AK: In October 1998, you became the first Portuguese-language writer to be awarded the Nobel Prize for Literature. Beyond obvious practical consequences, has this distinction affected your identity as a writer or the psychological rhythm of your work, or your relationship with your readers?
JS: I am the same person I was before receiving the Nobel Prize. I work with the same regularity, I have not modified my habits, I have the same friends, and I have not moved away from my course, be it as a writer or as a citizen. The Nobel has not made me a different man, neither for better nor for worse.
AK: Having tried your hand as a writer in several different genres, from the 1980s on you have found your main literary home in the novel. At the same time, you have continued to write plays, from the 1979 A Noite [The Night] to the 1993 In Nomine Dei. You seem to have given up on poetry. How does Saramago the novelist differ from Saramago the playwright, Saramago the poet, and Saramago the essayist?
JS: I am a better writer as a novelist than as a poet, a playwright, or an essayist. But I would not be the novelist that I am (for what it`s worth) without those other identities that also exist in me, however imperfectly. I have said on earlier occasions that in effect I am not a novelist, but rather a failed essayist who started to write novels because he didn`t know how to write essays.
AK: The mainly historical novels you wrote in the 1980s, from Baltasar and Blimunda to The Gospel According to Jesus Christ (published in 1991), form the first grand narrative cycle in your work. Many of your readers perceive a clear dividing line between these narratives and your subsequent works, the three allegorical novels from the 1990s: Blindness, All the Names, and A Caverna. How do you describe the balance of continuity and change in your writing in the last two decades?
JS: The first narrative cycle you mention includes also, as a starting point, Levantado do Chão, the novel in which I articulated for the first time the distinct "narrative voice" that from then on became the hallmark of my work. And in the novels of the second cycle there are clear echoes of my earlier volume of short stories, Objecto Quase. Furthermore, we must not forget my still earlier collections of newspaper columns, Deste Mundo e do Outro [From This World and the Other] (1971) and A Bagagem do Viajante [The Traveler`s Baggage] (1973). In my view, everything I have written in later years is rooted in those texts. As for the definition of the "dividing line" that separates the two novel cycles, I explain it through the metaphor of a statue and a stone: up to and including The Gospel According to Jesus Christ, I was describing statues, insofar as a statue is the external surface of a stone; with Blindness and later novels, I have moved inside the stone, into that space where the stone does not know whether on the outside it is a statue or, for example, a doorsill.
AK: If a person unfamiliar with your writing were to ask you: "I am very eager to read some of your work, where do you recommend that I should start?," what would you advise?
JS: I would recommend—surely against all expectations—Journey to Portugal, a travel book I published in 1981, between Levantado do Chão and Baltasar and Blimunda. The hypothetical reader who accepts this suggestion is likely to appreciate my recommendation.
AK: Some critics of your work have defined you as first and foremost a political moralist. What are the fundamental elements of social and political morality that you subscribe to as a writer, an intellectual and a human being?
JS: In Objecto Quase there is an epigraph from The Holy Family by Karl Marx and Friedrich Engels: "If the human being is shaped by his circumstances, then it is necessary to shape those circumstances humanely." This contains all the wisdom I needed in order to become what it seems I am considered to be: a "political moralist."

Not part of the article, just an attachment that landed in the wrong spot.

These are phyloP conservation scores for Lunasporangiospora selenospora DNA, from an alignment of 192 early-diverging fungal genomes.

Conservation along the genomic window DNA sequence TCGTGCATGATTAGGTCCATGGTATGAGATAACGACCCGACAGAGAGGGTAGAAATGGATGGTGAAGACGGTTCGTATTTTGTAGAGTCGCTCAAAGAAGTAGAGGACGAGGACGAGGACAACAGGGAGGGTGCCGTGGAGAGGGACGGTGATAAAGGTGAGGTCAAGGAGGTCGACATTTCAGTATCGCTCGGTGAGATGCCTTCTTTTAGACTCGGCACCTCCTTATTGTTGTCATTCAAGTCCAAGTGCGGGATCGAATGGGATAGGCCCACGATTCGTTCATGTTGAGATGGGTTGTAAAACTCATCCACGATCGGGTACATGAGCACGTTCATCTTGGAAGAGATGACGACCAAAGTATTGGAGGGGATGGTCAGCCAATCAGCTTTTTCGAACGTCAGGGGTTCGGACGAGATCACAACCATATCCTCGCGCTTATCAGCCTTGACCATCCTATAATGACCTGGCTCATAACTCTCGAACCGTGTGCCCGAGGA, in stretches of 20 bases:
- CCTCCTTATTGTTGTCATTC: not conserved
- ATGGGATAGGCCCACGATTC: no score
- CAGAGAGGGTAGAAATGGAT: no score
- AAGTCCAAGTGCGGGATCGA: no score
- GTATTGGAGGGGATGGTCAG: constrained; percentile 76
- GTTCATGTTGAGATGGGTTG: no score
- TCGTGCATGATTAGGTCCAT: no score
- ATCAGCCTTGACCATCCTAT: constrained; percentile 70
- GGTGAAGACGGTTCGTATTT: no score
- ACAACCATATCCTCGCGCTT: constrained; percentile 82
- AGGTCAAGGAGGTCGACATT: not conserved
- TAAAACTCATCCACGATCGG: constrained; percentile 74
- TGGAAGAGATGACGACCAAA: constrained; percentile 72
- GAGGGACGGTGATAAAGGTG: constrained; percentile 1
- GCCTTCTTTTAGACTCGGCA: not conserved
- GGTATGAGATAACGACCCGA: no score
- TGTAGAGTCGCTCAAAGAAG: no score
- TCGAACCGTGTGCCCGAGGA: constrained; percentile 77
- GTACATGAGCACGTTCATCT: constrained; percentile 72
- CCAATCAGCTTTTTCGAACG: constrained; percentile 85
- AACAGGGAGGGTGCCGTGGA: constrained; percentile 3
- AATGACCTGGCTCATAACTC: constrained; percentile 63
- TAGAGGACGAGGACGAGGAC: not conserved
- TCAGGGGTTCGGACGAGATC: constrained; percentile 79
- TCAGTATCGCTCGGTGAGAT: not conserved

AK: We have heard it said over and over in recent months: since September 11, the world as we knew it has changed forever. Do you agree?
JS: The world had already changed before September 11. The world has been going through a process of change over the last twenty or thirty years. A civilization ends, another one begins. It is not the first time that such a transformation has occurred, but in this case we happen to be its witnesses. Since September 11, however, something has indeed changed in the collective mentality of North Americans, who have lost the conviction that the United States are protected from any cala-mity save of the natural kind. They have discovered the fragility of life, that ominous fragility that the rest of the world either already experienced in the past or is experiencing now with terrible intensity. The have realized (at least I hope they have) their own fundamentalism, the kind that made them indifferent toward what happens in the outside world, that has produced the attitude of insolent haughtiness characteristic of the relationships Americans form with what is alien to them, with others. They have discovered fear. My own fear is that the only result of the material and psychological aggression they have suffered will be a compensatory reinforcement of their familiar insolence and arrogance.
AK: In your work, contemplation of the past coexists with episodes of meditation about the future, in both a utopian and a dystopian mode. How do you imagine, twenty years from now, the new world order (or disorder)?
JS: I am not a prophet. The human being of the future will be different from us. I am not sure at all that he and I would be able to understand each other.
As for the new world order, for the time being it will continue to be an arrangement that is convenient to the United States and imposed by the United States. Tomorrow, the role of the world leader may belong to China, a China once and for all converted to capitalism, as the recent acceleration of steps it has taken in that direction leads one to believe. Then, the United States will once again experience fear.
AK: To conclude, a perhaps unavoidable question: Can you tell us something about your current projects in these early days of 2002, the eightieth year of your life and work?
JS: I am traveling less in order to be able to write more. I select my travel destinations according to their degree of usefulness [to my work]. I will publish the sixth volume of my diary Cadernos de Lanzarote [Lanzarote Notebooks], and I hope that next fall will see the publication of my new novel, O Homem Duplicado [The Duplicated Man]. About the latter, naturally, I will say no more. Except that it has nothing to do with cloning.
©2002 The Massachusetts Foundation for the Humanities
Published in Mass Humanities, Spring 2002